Germany nails it - Keep the nursing homes safe!
Germany is a federal republic, like the U.S., which means local governments set public health rules for constraining the coronavirus epidemic. Far from requiring a single national plan, as some recommend for the U.S., federal systems are best suited to dealing with unique local risks (or their absence).
Germany has been one of the most successful countries in minimizing pandemic deaths, largely because it has been one of the most successful in keeping nursing homes safe.
Even now, and even in states where about half of COVID-19 deaths are in long-term elder care facilities, American politicians, pundits and press almost ignore nursing homes and focus instead on restricting mobility among younger people (including students) who are least at risk.
Half of the lethality of COVID-19 has nothing to do with social distancing mandates outside of institutions and instead involves detecting and isolating infected people inside institutions as well as their contacts.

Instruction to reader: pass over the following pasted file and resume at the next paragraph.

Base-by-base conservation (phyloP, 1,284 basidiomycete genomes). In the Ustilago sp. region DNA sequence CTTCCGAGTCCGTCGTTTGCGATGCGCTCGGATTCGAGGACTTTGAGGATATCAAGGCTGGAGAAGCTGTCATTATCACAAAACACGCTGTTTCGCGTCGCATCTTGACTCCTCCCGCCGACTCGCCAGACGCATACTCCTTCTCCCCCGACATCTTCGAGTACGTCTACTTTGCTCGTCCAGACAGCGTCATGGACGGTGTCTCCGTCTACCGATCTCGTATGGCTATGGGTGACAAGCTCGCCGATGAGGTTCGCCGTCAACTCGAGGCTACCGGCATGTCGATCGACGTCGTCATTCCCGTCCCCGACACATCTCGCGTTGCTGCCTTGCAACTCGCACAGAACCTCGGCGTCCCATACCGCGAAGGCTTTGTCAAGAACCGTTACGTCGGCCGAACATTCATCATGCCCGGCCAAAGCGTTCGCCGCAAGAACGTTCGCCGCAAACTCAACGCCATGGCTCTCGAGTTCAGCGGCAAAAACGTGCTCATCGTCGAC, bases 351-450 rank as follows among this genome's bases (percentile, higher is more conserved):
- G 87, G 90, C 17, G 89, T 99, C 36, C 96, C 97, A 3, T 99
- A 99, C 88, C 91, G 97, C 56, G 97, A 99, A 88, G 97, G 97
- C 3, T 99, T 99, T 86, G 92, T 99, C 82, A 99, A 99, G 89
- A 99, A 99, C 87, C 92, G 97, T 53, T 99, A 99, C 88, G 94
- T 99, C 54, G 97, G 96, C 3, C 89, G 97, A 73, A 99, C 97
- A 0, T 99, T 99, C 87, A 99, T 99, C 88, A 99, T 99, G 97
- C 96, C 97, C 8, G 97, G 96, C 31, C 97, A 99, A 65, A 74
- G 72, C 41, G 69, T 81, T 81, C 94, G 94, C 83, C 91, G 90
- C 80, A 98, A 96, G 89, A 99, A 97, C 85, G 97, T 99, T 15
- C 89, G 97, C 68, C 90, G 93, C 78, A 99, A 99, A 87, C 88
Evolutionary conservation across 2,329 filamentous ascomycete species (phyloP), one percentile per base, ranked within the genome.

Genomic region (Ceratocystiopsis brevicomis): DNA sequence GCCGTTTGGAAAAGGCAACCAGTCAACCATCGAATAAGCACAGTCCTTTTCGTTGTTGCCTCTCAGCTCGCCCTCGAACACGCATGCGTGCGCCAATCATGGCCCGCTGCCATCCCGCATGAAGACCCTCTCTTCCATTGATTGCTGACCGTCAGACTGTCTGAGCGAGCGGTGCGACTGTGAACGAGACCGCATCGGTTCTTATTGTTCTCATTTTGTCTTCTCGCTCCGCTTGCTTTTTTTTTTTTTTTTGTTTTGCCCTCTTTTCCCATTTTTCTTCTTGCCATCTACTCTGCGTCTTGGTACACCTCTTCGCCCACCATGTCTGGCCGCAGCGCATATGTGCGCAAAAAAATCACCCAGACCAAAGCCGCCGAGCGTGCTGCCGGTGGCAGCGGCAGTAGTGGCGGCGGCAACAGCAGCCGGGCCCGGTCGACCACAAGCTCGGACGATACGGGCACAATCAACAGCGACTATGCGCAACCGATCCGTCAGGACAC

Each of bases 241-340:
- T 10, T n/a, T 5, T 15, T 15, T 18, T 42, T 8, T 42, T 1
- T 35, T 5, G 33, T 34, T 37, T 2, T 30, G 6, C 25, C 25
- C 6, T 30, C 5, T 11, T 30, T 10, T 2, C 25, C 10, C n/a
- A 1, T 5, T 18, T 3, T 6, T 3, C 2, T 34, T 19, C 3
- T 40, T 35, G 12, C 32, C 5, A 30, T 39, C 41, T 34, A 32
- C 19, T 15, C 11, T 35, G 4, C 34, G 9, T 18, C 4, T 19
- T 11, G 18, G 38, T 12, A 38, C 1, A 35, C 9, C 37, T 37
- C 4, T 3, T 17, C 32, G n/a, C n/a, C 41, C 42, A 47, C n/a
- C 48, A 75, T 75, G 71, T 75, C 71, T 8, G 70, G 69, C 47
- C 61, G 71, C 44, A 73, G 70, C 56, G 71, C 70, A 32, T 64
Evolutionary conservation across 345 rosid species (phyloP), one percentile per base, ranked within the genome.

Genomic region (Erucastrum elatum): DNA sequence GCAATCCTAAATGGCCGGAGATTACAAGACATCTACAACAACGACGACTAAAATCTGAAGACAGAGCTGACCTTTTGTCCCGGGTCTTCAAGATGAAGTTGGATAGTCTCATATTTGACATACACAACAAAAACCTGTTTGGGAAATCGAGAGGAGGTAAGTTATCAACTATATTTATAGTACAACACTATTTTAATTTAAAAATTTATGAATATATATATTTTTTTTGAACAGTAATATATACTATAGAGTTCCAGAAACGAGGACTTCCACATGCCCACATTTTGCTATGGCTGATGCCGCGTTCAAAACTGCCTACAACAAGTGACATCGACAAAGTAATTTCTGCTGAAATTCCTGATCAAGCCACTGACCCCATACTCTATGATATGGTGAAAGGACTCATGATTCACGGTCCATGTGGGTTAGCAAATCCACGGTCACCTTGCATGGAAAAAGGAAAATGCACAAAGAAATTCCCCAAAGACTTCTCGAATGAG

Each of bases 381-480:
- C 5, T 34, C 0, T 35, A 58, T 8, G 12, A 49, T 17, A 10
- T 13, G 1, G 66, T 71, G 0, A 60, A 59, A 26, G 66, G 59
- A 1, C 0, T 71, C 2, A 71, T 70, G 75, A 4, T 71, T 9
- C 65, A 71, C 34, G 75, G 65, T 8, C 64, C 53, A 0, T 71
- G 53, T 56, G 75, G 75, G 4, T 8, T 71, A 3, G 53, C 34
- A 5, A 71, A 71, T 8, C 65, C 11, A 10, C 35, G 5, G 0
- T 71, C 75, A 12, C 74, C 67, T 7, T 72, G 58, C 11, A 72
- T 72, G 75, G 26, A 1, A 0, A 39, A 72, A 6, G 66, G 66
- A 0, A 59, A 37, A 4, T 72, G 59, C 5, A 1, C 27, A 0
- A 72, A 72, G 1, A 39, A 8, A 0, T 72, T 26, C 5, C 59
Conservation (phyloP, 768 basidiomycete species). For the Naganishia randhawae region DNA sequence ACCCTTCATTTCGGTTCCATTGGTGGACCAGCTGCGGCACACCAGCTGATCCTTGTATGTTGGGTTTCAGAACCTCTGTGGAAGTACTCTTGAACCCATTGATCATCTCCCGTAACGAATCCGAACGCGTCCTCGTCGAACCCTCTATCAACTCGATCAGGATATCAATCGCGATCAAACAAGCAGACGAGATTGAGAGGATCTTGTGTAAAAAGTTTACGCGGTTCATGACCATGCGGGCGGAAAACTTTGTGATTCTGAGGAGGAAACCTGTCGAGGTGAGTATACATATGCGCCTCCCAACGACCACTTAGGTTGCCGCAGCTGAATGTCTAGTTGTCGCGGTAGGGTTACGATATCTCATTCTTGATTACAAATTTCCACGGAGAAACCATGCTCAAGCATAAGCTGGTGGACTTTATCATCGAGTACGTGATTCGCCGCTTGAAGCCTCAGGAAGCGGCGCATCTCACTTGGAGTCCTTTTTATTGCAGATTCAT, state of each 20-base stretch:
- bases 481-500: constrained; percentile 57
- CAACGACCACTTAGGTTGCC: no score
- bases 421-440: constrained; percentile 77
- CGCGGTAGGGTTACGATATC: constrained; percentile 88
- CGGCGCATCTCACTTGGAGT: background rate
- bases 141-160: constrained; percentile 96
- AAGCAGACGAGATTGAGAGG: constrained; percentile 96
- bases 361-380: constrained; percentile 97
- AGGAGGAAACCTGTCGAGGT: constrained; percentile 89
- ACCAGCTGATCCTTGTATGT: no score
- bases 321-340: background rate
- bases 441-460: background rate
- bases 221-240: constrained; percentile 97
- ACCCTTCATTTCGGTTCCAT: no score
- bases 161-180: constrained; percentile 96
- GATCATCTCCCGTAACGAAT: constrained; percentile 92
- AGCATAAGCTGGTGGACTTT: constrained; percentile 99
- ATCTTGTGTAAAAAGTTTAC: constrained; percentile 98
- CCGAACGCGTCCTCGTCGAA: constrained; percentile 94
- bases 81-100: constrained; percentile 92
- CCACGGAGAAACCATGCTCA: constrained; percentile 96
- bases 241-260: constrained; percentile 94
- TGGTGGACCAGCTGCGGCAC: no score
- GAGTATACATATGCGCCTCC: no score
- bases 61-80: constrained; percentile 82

"Germany has been able to limit the number of infections of people older than 70.Of Germany’s total number of cases, 19 percent are older than 70, compared with 36 percent in Spain and 39 percent in Italy. As a result, overall case fatality rates in Germany as of May 2020 are 4.6 percent, compared with 14.1 percent and 12 percent in Italy and Spain, respectively.35 South Korea has fared similarly to Germany by managing to keep infections among the over-70 population to only 11 percent of all cases, reporting a case fatality rate of 17 percent for this group, and maintaining a low overall case fatality rate of 2.4 percent.36 These data seem to indicate that quality of care for older patients does not vary widely among countries, but the success of containment among high-risk populations does."